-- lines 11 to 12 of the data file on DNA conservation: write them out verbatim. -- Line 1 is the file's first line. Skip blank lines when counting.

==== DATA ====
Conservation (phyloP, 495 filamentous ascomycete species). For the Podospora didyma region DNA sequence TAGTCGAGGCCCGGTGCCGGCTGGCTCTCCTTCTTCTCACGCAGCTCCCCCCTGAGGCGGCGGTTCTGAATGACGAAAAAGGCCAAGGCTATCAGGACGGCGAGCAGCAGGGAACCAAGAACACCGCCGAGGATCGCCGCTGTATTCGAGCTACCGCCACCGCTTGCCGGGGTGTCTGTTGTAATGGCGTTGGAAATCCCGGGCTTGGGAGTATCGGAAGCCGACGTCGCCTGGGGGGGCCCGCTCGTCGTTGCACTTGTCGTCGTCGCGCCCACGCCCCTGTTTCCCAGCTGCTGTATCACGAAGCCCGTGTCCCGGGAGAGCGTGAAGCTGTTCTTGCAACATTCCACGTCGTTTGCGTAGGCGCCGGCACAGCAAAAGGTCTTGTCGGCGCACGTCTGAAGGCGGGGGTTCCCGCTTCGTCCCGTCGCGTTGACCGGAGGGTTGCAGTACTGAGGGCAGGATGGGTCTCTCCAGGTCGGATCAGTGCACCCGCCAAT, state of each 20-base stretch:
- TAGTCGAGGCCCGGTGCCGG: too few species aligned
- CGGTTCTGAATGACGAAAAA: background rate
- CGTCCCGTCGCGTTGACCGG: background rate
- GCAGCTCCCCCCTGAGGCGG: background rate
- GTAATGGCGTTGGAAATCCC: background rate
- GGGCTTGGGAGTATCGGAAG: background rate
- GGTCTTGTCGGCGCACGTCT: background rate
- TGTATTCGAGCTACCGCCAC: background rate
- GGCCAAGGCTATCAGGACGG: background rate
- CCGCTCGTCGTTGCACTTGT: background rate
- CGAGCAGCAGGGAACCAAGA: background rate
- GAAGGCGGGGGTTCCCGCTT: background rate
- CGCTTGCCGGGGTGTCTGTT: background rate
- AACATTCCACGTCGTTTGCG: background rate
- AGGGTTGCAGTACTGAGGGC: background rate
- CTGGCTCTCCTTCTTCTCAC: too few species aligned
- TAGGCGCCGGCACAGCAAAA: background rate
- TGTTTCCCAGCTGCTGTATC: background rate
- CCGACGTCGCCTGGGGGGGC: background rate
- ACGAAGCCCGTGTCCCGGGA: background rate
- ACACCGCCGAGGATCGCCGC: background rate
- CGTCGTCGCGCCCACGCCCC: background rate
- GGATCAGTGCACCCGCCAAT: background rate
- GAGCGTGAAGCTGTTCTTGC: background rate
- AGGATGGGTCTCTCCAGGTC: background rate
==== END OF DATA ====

- CCGCTCGTCGTTGCACTTGT: background rate
- CGAGCAGCAGGGAACCAAGA: background rate